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Wire size for basket settings


#1

I am thinking of making basket settings for a 27 ct. prasiolite and a 150 ct. amethyst. What is the correlation between wire gauge and stone size for this type of setting? What size wire would you use?


#2

Hello!
Wow! those sound magnificent! I an guessing that with stones of that size, the metal type will play a big factor in the setting concept as well…maybe something harder than sterling silver?

Julie


#3

I cut, facet stone and I set into Rio settings. I hate sizing but some I keep large. I want o know what you want to know too. Just a rectangular basket.


#4

To get an idea of what proportions would look and work best take a good look at commercial settings for standard size stones. Then scale up accordingly.
Are these basket mountings going to be worn or just put on display? I can easily see wearing a 27 carat stone as a pendant. A ring? Not so much. But 150 cts?! If the mountings are for display then the gauge of the crowns can be very light and just need to look as unobtrusive as possible.
I’d love it if you would post photos of both the stones and the finished pieces.
Have fun and make lots of jewelry.
Jo Haemer
www.timothywgreen.com


#5

There really isn’t any “standard” to go by in determining wire size for basket settings. I think it really boils down to what you or your client like. Big. bold wire can look very nice with larger stones, as can fine wire, such as 20 gauge. A lot also depends on the intricacy desired in the end. For something simple and utilitarian like a plain double gallery with four prongs, I would probably use flat wire for the upper gallery, say 1.5 to 3mm wide by 1mm thick and probably square or flat for the lower gallery,1.5mm, maybe? You can also pierce the lower gallery from sheet. I often taper the prongs from top to bottom a little. It enhances the hand-fabricated look dramatically, especially with heavier wire.

For a more delicate and intricate look, I go with much smaller wire, sometimes using twinned or even tripled prongs. They can look very nice with a heavier gallery structure. The lighter wire look is also enhanced if the lower gallery is smaller than a standard “store-bought” setting generally is, with the prongs gently curved to follow the pavilion (bottom) of the stone. Don’t get it too small though. With a large stone, the pendant will not want to lay flat and will have a tendency to roll from side to side if it doesn’t have a relatively flat back.

You didn’t specify the shapes of the stones or the intended use, but at those sizes I assume a pendant. For an emerald cut or other squarish shapes, square or flat wire for the prongs can be a nice touch. For rounded shapes I’d use round wire prongs. Try not to just overlap the joints, try instead to notch and fit them together like a log-built house. The heavier the wire you choose, the more important this is to a professional looking piece. I use a round bottom graver of the appropriate size to cut the grooves. Round “rat tail” files also work well but it’s harder to keep the width of the groove constant on wider stock. Burs tend to wander and slip.

In any case, the wire you decide to use will look much heavier when the piece is finished than it does when you’re just holding it next to the stone to gauge the size of a finished prong. A single piece of 18 gauge wire looks pretty small next to a 10mm round stone, but a double gallery setting for that stone made from 18 gauge actually looks a little heavy. when it’s finished.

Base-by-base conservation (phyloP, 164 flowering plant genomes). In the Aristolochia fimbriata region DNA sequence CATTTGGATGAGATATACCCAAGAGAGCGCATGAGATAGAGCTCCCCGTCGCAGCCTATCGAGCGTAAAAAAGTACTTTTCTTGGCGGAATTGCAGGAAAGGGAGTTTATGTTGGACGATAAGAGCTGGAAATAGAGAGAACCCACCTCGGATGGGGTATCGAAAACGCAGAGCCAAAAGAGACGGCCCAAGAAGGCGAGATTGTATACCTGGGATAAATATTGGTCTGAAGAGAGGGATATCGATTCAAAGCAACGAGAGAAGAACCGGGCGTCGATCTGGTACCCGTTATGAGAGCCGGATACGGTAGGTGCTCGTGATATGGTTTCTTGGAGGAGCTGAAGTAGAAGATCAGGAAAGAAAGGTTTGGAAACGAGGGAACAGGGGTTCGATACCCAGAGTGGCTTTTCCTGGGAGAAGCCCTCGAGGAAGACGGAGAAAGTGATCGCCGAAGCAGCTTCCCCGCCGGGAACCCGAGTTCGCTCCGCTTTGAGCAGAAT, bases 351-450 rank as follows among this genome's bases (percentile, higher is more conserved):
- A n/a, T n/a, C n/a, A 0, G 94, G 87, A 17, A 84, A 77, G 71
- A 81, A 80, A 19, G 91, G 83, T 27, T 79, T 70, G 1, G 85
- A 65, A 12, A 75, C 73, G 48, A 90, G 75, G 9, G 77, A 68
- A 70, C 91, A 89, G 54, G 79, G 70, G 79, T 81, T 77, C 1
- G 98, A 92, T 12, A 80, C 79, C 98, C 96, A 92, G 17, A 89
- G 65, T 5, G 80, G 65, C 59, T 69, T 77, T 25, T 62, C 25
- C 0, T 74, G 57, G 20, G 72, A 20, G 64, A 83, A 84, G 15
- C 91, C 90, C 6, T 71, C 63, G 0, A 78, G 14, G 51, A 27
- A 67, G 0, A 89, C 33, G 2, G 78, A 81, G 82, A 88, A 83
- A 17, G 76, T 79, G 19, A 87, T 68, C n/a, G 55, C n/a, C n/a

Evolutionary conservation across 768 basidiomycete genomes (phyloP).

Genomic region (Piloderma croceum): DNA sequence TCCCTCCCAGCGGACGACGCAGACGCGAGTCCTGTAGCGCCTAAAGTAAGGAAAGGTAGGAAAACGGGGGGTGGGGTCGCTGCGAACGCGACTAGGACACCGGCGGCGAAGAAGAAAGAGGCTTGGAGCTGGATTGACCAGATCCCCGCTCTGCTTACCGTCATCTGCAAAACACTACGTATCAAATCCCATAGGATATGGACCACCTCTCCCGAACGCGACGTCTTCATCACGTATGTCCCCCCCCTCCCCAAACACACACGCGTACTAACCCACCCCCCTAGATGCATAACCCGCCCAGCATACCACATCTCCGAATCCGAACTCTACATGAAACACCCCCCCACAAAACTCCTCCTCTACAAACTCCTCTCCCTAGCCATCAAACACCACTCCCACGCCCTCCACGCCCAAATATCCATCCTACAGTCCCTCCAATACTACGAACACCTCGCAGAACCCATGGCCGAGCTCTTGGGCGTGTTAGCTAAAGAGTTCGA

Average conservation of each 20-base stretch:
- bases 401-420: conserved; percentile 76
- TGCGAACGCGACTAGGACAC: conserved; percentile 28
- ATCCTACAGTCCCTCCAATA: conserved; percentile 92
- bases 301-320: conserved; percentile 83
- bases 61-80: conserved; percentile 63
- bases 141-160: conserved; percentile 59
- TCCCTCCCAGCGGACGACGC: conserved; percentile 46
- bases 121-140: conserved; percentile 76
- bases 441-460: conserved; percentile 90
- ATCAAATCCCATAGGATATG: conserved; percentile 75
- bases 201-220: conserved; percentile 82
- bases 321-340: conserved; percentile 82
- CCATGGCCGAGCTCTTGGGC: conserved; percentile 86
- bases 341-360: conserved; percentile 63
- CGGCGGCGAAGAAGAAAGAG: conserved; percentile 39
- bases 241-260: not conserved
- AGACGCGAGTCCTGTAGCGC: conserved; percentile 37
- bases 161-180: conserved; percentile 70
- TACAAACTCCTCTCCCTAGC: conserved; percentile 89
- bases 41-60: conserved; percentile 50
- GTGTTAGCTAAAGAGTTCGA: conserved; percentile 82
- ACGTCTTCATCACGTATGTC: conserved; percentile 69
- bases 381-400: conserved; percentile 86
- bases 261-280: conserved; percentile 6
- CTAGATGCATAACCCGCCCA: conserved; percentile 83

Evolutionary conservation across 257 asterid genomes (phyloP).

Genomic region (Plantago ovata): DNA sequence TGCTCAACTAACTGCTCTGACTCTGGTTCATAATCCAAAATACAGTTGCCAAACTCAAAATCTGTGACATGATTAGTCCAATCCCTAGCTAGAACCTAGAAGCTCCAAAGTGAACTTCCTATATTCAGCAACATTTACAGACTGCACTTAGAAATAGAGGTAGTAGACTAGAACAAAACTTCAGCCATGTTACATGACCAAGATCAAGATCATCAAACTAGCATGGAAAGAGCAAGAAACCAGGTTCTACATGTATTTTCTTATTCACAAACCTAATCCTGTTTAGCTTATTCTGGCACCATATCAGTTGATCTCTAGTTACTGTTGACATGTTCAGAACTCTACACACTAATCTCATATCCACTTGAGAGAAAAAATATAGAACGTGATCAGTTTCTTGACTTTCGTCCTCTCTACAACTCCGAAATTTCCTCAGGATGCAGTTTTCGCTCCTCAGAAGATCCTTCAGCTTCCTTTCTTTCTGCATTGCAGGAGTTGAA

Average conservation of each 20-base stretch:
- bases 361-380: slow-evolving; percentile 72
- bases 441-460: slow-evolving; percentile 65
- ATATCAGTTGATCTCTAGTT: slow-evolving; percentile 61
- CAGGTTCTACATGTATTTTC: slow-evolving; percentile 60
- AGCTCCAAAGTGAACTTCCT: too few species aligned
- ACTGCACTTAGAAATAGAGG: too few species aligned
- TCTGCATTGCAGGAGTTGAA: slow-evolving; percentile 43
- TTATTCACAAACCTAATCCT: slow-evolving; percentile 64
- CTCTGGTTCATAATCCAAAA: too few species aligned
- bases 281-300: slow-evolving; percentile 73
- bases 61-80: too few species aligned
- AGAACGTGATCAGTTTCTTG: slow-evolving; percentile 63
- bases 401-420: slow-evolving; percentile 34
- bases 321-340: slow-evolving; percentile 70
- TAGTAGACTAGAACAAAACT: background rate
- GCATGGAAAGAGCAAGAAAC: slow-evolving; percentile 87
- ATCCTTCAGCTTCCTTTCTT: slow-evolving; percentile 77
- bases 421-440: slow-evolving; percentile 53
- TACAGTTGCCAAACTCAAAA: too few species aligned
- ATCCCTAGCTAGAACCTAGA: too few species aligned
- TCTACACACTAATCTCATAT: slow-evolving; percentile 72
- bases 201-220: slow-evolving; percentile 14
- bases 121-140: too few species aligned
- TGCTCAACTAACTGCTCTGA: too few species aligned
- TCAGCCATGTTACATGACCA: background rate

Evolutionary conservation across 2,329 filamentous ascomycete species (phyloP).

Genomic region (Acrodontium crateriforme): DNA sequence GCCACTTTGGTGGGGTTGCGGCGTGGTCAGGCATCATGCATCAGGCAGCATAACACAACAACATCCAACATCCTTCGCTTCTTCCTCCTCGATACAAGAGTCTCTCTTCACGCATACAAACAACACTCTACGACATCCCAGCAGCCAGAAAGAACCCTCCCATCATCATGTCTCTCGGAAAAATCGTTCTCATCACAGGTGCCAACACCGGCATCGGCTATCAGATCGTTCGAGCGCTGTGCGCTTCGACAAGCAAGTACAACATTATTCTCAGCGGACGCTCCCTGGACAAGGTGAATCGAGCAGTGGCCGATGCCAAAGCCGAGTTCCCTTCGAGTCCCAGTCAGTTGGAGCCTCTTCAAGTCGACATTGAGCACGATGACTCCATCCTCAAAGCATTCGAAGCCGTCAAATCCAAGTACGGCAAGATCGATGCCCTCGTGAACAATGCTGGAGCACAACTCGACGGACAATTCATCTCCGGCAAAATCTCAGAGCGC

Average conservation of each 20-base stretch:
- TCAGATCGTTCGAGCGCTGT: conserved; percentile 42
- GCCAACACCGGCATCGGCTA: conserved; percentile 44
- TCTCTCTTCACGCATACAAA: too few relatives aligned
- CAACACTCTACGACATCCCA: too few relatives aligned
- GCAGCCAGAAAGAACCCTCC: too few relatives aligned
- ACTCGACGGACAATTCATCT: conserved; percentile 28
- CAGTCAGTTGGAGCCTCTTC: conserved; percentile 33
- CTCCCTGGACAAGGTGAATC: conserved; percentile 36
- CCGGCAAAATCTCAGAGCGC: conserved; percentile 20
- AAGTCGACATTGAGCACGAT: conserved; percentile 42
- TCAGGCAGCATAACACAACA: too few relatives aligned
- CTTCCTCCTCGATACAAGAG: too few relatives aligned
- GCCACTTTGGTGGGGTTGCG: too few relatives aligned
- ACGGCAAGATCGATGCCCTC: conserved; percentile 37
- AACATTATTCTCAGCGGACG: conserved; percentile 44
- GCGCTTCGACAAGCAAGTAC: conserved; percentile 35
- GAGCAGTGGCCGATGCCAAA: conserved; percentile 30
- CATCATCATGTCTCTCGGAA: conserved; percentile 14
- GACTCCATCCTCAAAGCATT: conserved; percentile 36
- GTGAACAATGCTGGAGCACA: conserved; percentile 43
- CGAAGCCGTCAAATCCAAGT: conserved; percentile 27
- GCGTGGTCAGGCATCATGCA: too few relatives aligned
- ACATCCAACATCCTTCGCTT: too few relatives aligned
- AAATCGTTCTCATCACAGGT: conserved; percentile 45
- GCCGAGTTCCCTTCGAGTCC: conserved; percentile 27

The opal pendant below was fabricated with 19, 20 and 23 gauge wire (all customer’s stones). The two rings show tapered round and flat wire prongs. The round prongs on the oval center are 20 gauge and the sapphire side stone settings are 22 gauge. The flat prongs on the radiant center are roughly 1.2mm by 0.9mm, tapered to just over half of that. The aquamarine sides are set with 22 gauge round wire…The bottom galleries on both rings were pierced from 18 gauge sheet, the upper center stone galleries were fabbed from flat wire, the side stone settings were cut from 16 gauge sheet. The shanks were both forged from approximately 4 X 4 square. All were started from ingots; forged, rolled and drawn into shape.

Hope you find this helpful. Post some pictures please!

Dave


#6

WONDERFUL WORK Dave!! Thanks for sharing.
M


#7

Thanks for the info! The prasiolite is a faceted quarter circle; the amethyst is cushion-shaped. I intend to use each for pendants, not together in one! I know the amethyst will be heavy, but it is intended to be a statement piece. I plan to set them in silver, because I can’t afford gold, except maybe for some accents. I’m concerned about the wire being strong enough to stand up to the mass of the stones and wear and tear.


#8

Patricia- If you are going to go with silver get an alloy that is good at
heat hardening. There are so many new silver alloys out there. They all
have their strengths and weaknesses.Everyone has their favorite.
I personally like Continuum. Twice the price of sterling but very strong
for it’s weight.
This sounds like a big fun project. Enjoy the ride.
-Jo


#9

Ahhhh.
Thank you.
I feel so much better now.
The OCD part of my brain is so happy.
In one shop I worked in, my nickname was “Mrs.Picky Pants”.
-Jo


#10

Thanks to everyone for their help!


#11

Hi Tim,
Visited your site/ store, I must say very nice. I facet and some quartz I do is large and those baskets have to be made. Some are display and not to be worn and I have many times thought about a display for the shelf. I am a student that has the stones. Cab and facet.
Scott